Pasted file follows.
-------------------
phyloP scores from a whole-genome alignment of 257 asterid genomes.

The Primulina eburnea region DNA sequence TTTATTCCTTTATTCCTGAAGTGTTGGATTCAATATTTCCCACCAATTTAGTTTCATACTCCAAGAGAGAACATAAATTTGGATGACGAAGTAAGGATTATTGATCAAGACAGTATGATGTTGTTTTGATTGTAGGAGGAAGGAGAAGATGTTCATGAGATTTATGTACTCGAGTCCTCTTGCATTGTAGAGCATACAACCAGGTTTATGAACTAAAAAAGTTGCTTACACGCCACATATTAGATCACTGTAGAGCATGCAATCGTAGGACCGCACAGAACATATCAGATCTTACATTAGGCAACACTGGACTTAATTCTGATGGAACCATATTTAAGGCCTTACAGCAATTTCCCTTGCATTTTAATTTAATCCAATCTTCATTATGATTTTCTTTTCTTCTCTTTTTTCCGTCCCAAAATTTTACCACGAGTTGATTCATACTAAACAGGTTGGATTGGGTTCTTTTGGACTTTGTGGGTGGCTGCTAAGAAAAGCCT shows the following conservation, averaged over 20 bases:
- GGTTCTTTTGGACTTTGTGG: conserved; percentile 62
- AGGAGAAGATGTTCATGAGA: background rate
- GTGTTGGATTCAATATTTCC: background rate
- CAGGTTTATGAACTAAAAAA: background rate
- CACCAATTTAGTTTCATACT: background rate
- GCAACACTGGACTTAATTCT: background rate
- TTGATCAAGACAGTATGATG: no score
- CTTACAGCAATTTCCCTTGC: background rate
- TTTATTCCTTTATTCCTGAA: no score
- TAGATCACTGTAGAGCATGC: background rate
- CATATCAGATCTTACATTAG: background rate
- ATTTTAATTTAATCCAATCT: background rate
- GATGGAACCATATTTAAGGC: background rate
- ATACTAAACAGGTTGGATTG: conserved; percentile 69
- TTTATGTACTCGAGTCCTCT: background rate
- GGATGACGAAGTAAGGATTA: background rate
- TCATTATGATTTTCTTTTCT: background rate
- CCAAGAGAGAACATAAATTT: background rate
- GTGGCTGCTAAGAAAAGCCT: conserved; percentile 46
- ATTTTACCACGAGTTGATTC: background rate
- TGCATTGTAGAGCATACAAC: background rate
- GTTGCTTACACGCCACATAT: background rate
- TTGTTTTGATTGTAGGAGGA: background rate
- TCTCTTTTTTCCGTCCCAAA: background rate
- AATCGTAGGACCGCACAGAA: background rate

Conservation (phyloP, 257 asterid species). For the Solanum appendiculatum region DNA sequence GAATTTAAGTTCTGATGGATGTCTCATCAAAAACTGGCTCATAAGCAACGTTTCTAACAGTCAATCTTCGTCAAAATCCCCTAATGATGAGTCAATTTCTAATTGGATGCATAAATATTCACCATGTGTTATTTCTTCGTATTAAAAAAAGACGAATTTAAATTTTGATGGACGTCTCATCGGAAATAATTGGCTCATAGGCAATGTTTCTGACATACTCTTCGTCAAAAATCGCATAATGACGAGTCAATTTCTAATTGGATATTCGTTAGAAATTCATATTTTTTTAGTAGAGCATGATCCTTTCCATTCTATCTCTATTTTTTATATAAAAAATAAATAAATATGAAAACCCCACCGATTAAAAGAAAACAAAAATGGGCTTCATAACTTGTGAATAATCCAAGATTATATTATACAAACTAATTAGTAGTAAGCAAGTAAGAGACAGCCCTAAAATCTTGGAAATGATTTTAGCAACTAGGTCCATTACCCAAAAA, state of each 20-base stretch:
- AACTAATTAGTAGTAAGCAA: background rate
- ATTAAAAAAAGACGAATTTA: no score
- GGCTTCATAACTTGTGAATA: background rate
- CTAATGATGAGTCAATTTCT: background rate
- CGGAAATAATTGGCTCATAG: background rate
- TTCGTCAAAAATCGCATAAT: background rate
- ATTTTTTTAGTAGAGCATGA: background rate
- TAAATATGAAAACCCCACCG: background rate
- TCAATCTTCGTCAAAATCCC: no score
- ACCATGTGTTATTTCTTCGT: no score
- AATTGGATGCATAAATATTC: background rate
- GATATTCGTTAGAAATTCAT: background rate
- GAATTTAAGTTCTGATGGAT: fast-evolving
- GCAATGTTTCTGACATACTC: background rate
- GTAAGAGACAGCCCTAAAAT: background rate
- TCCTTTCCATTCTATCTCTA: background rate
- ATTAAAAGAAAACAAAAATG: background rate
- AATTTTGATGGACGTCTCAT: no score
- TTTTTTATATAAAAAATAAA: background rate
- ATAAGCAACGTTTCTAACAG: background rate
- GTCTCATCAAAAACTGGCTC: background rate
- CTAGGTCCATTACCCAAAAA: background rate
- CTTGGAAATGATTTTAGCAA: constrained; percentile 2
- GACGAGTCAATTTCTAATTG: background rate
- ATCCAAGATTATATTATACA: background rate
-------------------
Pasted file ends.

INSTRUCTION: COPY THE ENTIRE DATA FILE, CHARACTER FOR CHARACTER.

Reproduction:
phyloP scores from a whole-genome alignment of 257 asterid genomes.

The Primulina eburnea region DNA sequence TTTATTCCTTTATTCCTGAAGTGTTGGATTCAATATTTCCCACCAATTTAGTTTCATACTCCAAGAGAGAACATAAATTTGGATGACGAAGTAAGGATTATTGATCAAGACAGTATGATGTTGTTTTGATTGTAGGAGGAAGGAGAAGATGTTCATGAGATTTATGTACTCGAGTCCTCTTGCATTGTAGAGCATACAACCAGGTTTATGAACTAAAAAAGTTGCTTACACGCCACATATTAGATCACTGTAGAGCATGCAATCGTAGGACCGCACAGAACATATCAGATCTTACATTAGGCAACACTGGACTTAATTCTGATGGAACCATATTTAAGGCCTTACAGCAATTTCCCTTGCATTTTAATTTAATCCAATCTTCATTATGATTTTCTTTTCTTCTCTTTTTTCCGTCCCAAAATTTTACCACGAGTTGATTCATACTAAACAGGTTGGATTGGGTTCTTTTGGACTTTGTGGGTGGCTGCTAAGAAAAGCCT shows the following conservation, averaged over 20 bases:
- GGTTCTTTTGGACTTTGTGG: conserved; percentile 62
- AGGAGAAGATGTTCATGAGA: background rate
- GTGTTGGATTCAATATTTCC: background rate
- CAGGTTTATGAACTAAAAAA: background rate
- CACCAATTTAGTTTCATACT: background rate
- GCAACACTGGACTTAATTCT: background rate
- TTGATCAAGACAGTATGATG: no score
- CTTACAGCAATTTCCCTTGC: background rate
- TTTATTCCTTTATTCCTGAA: no score
- TAGATCACTGTAGAGCATGC: background rate
- CATATCAGATCTTACATTAG: background rate
- ATTTTAATTTAATCCAATCT: background rate
- GATGGAACCATATTTAAGGC: background rate
- ATACTAAACAGGTTGGATTG: conserved; percentile 69
- TTTATGTACTCGAGTCCTCT: background rate
- GGATGACGAAGTAAGGATTA: background rate
- TCATTATGATTTTCTTTTCT: background rate
- CCAAGAGAGAACATAAATTT: background rate
- GTGGCTGCTAAGAAAAGCCT: conserved; percentile 46
- ATTTTACCACGAGTTGATTC: background rate
- TGCATTGTAGAGCATACAAC: background rate
- GTTGCTTACACGCCACATAT: background rate
- TTGTTTTGATTGTAGGAGGA: background rate
- TCTCTTTTTTCCGTCCCAAA: background rate
- AATCGTAGGACCGCACAGAA: background rate

Conservation (phyloP, 257 asterid species). For the Solanum appendiculatum region DNA sequence GAATTTAAGTTCTGATGGATGTCTCATCAAAAACTGGCTCATAAGCAACGTTTCTAACAGTCAATCTTCGTCAAAATCCCCTAATGATGAGTCAATTTCTAATTGGATGCATAAATATTCACCATGTGTTATTTCTTCGTATTAAAAAAAGACGAATTTAAATTTTGATGGACGTCTCATCGGAAATAATTGGCTCATAGGCAATGTTTCTGACATACTCTTCGTCAAAAATCGCATAATGACGAGTCAATTTCTAATTGGATATTCGTTAGAAATTCATATTTTTTTAGTAGAGCATGATCCTTTCCATTCTATCTCTATTTTTTATATAAAAAATAAATAAATATGAAAACCCCACCGATTAAAAGAAAACAAAAATGGGCTTCATAACTTGTGAATAATCCAAGATTATATTATACAAACTAATTAGTAGTAAGCAAGTAAGAGACAGCCCTAAAATCTTGGAAATGATTTTAGCAACTAGGTCCATTACCCAAAAA, state of each 20-base stretch:
- AACTAATTAGTAGTAAGCAA: background rate
- ATTAAAAAAAGACGAATTTA: no score
- GGCTTCATAACTTGTGAATA: background rate
- CTAATGATGAGTCAATTTCT: background rate
- CGGAAATAATTGGCTCATAG: background rate
- TTCGTCAAAAATCGCATAAT: background rate
- ATTTTTTTAGTAGAGCATGA: background rate
- TAAATATGAAAACCCCACCG: background rate
- TCAATCTTCGTCAAAATCCC: no score
- ACCATGTGTTATTTCTTCGT: no score
- AATTGGATGCATAAATATTC: background rate
- GATATTCGTTAGAAATTCAT: background rate
- GAATTTAAGTTCTGATGGAT: fast-evolving
- GCAATGTTTCTGACATACTC: background rate
- GTAAGAGACAGCCCTAAAAT: background rate
- TCCTTTCCATTCTATCTCTA: background rate
- ATTAAAAGAAAACAAAAATG: background rate
- AATTTTGATGGACGTCTCAT: no score
- TTTTTTATATAAAAAATAAA: background rate
- ATAAGCAACGTTTCTAACAG: background rate
- GTCTCATCAAAAACTGGCTC: background rate
- CTAGGTCCATTACCCAAAAA: background rate
- CTTGGAAATGATTTTAGCAA: constrained; percentile 2
- GACGAGTCAATTTCTAATTG: background rate
- ATCCAAGATTATATTATACA: background rate